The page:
Alex — careful here. Recompile really only instructs the optimizer to embed variables as literals, and not cache the plan.

        • Alex Friedman
          June 21, 2018 7:50 am

          Erik, yup, it has a cost that could be too high. Definitely not recommended for all cases! Still, for cases of infrequent executions, the embedding of parameters and variables as literals could be a great help to remove parts of the execution plan that are irrelevant for that execution.

          • Erik Darling
            June 21, 2018 7:54 am

            Alex, sorry, I’m missing your point on this one. There are no variables here, and it won’t remove the join.

            What am I missing?

            Thanks

        • Alex Friedman
          June 21, 2018 8:04 am

          Looks like we reached the reply limit so I’ll reply here.

          As I understood Jon’s question, they have a huge view from which they select only some of the columns, according to user input. This means to me — and maybe I’m missing something — that there’s a huge query on the view, with expressions based on parameters to select only the relevant parts of the view.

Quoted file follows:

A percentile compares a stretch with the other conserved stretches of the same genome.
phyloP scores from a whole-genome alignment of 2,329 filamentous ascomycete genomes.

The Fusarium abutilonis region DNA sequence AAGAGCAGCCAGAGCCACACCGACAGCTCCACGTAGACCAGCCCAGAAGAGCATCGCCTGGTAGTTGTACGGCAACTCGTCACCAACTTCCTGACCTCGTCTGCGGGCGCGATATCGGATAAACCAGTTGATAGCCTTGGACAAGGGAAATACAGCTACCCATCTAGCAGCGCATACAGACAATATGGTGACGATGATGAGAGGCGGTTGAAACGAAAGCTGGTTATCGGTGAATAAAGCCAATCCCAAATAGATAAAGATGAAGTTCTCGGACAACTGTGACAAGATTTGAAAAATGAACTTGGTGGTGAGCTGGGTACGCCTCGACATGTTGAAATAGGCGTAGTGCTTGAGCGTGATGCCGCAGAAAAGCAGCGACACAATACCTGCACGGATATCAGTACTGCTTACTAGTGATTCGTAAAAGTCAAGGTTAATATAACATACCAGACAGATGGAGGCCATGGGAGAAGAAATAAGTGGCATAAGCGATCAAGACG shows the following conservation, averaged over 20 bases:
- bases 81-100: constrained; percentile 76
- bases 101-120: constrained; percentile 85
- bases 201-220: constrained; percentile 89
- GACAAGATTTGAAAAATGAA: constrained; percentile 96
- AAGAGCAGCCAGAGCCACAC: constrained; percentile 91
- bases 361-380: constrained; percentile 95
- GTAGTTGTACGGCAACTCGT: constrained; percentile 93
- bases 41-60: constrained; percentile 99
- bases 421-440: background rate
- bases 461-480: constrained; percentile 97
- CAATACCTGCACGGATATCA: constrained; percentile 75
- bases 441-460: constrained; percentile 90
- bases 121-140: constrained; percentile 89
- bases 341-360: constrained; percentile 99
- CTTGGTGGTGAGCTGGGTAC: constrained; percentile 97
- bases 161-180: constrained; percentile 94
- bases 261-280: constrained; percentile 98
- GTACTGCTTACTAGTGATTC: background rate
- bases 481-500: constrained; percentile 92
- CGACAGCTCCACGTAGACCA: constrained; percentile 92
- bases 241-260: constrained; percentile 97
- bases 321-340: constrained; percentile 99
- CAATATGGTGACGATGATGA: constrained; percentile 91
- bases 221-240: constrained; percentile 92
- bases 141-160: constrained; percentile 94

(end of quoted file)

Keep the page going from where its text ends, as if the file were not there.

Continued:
• Emmanuel Huybrechts
    July 21, 2018 5:35 am

    If we replace the INNER JOIN with a LEFT JOIN, the optimizer do discard the unused join. When you join a table to itself, LEFT or INNER on the PK should always produce the same result anyway.

    Why would you want to join a table on itself ? Sometimes if you’re using a complex view which is missing a field in one of its table, you have to join that table to itself to get it. Of course you could add the missing field directly in the view but in a complex system you may create an undesired side-effect.

    • Emmanuel – here at the blog, we often build queries to reproduce a problem that a client is seeing out in the wild. We can’t show you their exact queries (for fairly obvious reasons), so we build similar queries with the Stack Overflow database.

      You’d be surprised how often one needs to join a table to itself – for example, pick up the Stack Overflow database yourself and get the text of a question plus the text of all of its answers. You’ll see a self join in effect right there.